Santa Barbara cottage gets sleak upgrade

A new, clean, uniform look.

Erin McKnight

Nancy Lieberman wanted to simplify and update the façade of her "cutesy cottage" in Santa Barbara while adding a garage. She and her architect son, Jerome Olander, worked together to eliminate what he calls "a haphazard collection of details, including incongruous brackets and odd little windows," refaced "a very unfortunate lava-stone chimney," introduced a few key architectural features, and blanketed the home in a clean, uniform look.

The new garage occupies what had been part of the driveway to the right of the front door. "In an inspired moment," says Olander, "my mother suggested a glass door for the garage." The translucent panes flood the space with natural light and make the house more inviting at night. Other additions include a large bay window to open up the living room and a long, waist-high, plaster-covered planter that visually balances the chimney and also defines the path to the front door. Integrally colored plaster ties the various elements of the façade together, and new brick pavers for the driveway and path create an inviting entry.

The project was minimally disruptive and gave the recently retired and widowed Lieberman an unexpected bonus: the chance to work on something creative with her son. "It was wonderful to carry out Jerome's ideas while adding some of my own," she says.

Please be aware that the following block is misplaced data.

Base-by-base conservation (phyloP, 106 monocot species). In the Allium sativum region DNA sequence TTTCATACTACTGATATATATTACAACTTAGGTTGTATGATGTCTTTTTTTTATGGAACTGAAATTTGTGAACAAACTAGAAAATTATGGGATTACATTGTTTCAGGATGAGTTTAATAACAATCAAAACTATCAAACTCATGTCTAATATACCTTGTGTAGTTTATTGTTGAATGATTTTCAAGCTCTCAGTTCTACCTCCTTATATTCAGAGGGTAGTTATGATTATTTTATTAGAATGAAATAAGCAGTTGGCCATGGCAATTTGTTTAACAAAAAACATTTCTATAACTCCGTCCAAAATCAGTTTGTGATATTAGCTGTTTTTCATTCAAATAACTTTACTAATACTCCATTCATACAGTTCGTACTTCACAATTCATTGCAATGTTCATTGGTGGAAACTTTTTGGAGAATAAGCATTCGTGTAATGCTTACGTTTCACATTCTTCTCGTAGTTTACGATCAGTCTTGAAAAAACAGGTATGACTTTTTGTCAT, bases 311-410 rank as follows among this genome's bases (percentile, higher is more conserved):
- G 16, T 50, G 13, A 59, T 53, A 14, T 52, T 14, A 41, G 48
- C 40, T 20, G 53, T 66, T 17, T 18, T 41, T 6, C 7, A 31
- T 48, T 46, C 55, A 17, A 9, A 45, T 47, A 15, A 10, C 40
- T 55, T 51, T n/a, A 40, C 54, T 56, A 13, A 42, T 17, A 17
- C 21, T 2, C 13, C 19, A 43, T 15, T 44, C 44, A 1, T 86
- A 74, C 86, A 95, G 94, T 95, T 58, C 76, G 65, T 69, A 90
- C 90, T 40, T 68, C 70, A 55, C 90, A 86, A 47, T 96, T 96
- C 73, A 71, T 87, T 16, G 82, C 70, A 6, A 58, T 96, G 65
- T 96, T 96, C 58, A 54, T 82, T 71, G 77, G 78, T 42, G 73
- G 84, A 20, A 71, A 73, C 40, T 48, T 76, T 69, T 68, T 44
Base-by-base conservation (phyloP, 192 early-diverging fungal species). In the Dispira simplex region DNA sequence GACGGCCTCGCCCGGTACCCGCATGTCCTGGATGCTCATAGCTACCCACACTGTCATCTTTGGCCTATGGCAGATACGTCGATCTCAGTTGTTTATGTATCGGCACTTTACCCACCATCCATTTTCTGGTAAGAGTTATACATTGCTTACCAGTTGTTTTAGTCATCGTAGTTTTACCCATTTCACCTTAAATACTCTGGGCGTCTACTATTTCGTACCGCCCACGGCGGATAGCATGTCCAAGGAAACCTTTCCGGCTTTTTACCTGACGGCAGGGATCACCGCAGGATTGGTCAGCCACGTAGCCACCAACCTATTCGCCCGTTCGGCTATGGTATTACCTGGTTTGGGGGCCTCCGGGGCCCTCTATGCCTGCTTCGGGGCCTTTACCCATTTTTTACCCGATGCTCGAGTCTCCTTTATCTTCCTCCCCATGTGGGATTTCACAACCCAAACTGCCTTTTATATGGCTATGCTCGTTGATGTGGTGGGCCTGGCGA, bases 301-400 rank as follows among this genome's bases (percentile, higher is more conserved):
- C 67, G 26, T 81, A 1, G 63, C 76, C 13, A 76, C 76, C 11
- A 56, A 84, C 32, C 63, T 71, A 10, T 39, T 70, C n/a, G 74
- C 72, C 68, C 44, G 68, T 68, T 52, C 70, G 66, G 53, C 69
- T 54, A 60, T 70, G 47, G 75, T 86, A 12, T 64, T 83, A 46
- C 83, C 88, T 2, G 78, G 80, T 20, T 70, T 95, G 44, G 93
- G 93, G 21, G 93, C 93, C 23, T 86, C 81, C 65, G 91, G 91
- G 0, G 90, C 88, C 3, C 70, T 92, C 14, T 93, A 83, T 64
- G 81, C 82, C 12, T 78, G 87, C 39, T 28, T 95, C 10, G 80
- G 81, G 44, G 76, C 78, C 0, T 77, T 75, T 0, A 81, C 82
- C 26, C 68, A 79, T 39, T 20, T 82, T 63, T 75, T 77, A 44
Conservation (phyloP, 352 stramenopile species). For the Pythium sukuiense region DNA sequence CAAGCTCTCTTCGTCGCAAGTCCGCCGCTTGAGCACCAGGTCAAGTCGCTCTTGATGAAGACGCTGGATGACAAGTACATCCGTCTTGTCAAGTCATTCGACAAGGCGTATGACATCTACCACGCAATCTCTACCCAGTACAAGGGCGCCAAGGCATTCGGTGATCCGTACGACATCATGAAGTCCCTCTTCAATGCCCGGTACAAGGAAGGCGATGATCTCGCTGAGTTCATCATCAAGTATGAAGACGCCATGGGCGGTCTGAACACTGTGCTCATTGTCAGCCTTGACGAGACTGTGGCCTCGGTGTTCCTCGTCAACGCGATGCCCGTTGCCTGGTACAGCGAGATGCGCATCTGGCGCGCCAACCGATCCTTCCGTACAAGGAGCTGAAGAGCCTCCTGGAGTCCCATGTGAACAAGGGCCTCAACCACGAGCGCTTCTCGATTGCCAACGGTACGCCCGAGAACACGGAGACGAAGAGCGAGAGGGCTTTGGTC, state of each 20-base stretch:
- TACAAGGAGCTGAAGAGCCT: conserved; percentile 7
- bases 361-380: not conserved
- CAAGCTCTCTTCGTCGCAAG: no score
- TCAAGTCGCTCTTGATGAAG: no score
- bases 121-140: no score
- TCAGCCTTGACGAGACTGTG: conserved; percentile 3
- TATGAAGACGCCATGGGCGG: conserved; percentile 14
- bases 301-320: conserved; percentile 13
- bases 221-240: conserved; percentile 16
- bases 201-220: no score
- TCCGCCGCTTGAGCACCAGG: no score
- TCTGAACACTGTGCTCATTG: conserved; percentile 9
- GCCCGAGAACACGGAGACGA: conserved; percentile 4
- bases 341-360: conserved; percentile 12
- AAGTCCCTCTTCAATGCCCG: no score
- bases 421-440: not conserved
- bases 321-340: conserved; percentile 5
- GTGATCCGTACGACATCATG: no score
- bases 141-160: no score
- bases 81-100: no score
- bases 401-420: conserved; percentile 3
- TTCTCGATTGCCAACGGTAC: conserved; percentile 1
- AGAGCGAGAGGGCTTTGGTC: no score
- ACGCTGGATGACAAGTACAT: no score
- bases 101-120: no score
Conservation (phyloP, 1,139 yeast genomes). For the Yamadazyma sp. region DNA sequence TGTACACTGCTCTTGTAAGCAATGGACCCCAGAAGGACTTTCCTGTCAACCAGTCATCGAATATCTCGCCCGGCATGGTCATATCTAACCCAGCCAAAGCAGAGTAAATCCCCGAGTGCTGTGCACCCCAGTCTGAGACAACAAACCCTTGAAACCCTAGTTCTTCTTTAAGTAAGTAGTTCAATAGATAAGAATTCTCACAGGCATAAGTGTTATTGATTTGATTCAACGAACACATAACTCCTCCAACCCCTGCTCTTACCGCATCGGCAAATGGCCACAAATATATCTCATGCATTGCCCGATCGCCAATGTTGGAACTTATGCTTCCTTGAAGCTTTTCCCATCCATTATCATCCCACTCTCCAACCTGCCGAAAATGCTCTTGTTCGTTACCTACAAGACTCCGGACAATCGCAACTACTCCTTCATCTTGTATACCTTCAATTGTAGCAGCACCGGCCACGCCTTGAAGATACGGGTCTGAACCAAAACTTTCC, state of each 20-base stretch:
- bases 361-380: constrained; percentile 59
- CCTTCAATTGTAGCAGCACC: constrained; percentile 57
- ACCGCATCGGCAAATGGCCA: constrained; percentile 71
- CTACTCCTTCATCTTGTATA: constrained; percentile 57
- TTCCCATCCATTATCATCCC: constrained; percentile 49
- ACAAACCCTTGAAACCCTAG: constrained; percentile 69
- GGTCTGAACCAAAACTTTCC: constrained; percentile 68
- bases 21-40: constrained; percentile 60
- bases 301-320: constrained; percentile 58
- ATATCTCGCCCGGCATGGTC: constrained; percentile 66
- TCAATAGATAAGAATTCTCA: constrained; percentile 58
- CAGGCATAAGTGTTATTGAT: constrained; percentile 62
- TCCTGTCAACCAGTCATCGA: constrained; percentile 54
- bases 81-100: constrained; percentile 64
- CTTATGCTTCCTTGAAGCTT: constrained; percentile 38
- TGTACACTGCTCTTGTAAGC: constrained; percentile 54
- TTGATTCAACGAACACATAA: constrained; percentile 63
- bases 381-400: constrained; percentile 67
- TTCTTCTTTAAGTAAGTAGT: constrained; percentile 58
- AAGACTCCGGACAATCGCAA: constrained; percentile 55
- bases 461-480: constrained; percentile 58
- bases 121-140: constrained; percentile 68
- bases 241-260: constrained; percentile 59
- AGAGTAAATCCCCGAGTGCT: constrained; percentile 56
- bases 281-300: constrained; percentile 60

Before remodeling your own façade, keep the following points in mind.

Avoid a hodgepodge look. Simplify your palette of materials. Three key elements are used here: Tinted plaster creates a soft, almost sculptural look as the main background element. The pigment was added to the final coat, and the contractor created a lightly textured, sandlike finish by rubbing the plaster with a sponge float before it hardened completely. Brick unites the driveway and the path to the front door. Glass gives the garage door a sleek look that complements the new corner bay window.

Define the entry. The simplest way to do this is with a planter, canopy, or clearly marked path. Low-growing plants help by edging the walkway and softening the angularity of the façade.

Design: Jerome Olander, Milwaukee (414/266-9123); David Lewis, David Lewis Construction, Santa Barbara (805/682-9930)